- Simplicity was a problem in five of the six systems. Multiple reporting forms and lack of clarity of responsibilities in responding were the major contributing factors.
- Flexibility was a problem in four of the six systems. The main issue was lack of routine mechanisms for review and adaptation of systems to reflect changing needs of users.
- Acceptability was a problem in all six systems. All national decision makers rated their systems as unacceptable; and local decision makers and data providers reported that the systems were unresponsive to local needs.
- Usefulness was a problem for all six systems. The main issue was the lack of dissemination of data from these systems.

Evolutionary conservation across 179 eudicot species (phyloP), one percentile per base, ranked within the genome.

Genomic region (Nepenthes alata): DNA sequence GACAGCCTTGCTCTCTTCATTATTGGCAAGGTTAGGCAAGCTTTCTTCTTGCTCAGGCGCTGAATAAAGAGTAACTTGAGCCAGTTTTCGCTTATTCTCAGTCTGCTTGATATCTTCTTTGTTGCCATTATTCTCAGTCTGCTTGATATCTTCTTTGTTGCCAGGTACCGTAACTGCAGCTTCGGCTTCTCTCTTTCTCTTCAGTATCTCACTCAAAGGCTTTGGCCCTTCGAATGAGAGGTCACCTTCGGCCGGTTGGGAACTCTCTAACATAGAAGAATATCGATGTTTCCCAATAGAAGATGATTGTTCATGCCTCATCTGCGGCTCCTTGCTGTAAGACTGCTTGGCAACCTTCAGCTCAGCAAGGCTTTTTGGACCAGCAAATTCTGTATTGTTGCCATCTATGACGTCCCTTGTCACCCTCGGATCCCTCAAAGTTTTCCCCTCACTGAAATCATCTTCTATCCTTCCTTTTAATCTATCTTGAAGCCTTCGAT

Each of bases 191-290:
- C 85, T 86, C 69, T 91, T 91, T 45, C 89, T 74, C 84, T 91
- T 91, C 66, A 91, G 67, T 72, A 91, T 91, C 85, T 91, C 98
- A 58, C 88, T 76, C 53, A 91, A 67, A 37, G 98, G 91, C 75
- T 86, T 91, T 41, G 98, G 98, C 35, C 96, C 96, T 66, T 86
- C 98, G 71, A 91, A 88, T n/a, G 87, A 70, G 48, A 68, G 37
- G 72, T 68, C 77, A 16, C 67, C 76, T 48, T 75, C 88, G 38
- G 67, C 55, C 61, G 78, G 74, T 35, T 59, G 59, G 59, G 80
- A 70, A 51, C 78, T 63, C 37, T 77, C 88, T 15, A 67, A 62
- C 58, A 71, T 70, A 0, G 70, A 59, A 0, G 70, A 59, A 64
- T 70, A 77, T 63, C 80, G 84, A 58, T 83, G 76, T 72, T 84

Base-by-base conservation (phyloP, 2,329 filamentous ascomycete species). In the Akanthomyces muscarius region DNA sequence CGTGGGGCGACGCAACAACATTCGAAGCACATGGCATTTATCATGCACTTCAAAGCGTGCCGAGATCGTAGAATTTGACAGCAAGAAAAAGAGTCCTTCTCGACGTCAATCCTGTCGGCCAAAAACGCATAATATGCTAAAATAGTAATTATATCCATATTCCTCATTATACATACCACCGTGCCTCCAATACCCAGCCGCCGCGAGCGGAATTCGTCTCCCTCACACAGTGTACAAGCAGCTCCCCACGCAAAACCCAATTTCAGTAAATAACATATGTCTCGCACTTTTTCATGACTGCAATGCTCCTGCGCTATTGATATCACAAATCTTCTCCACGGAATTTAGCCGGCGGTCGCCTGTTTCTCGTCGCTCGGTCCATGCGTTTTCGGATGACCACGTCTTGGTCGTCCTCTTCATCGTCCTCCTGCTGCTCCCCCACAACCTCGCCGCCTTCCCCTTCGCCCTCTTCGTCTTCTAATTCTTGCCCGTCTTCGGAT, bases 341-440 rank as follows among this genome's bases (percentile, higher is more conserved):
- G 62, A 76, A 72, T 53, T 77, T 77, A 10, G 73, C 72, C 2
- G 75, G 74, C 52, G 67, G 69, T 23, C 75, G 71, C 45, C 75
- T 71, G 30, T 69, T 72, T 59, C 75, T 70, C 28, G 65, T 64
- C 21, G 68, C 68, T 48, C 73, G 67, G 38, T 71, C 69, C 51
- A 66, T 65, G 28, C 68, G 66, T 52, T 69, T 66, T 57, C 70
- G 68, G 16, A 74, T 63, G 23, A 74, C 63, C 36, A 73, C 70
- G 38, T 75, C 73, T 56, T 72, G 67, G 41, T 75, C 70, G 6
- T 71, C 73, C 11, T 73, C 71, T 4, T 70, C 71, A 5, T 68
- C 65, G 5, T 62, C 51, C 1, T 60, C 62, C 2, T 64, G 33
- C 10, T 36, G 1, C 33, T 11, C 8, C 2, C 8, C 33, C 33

2.3.2 Best practice in trachoma surveillanceThe single article returned as a result of the search terms ‘public health surveillance’ and ‘best practice’ and ‘trachoma’ was by Usma et al. (2009)6, which was a population-based, cross-sectional study of the prevalence of refractive errors and eye diseases in urban and rural school children. The objective of the study was to assess the prevalence of refractive error and common ocular diseases in school-aged children in urban and rural populations in and around Hyderabad, India. A total of 3,314 school children were reviewed: 1,789 from urban areas and 1,525 from rural areas. Results were reported generally in relation to visual impairment, and also specifically in relation to trachoma. With trachoma, the study found that it was the leading cause of ocular morbidity in the rural group compared with the urban group. It recommended that regular and periodic eye check-ups for school children be undertaken as a necessity, especially in economically backward classes of the community. No other advice on best practice surveillance activities for trachoma or other eye issues were provided.top of page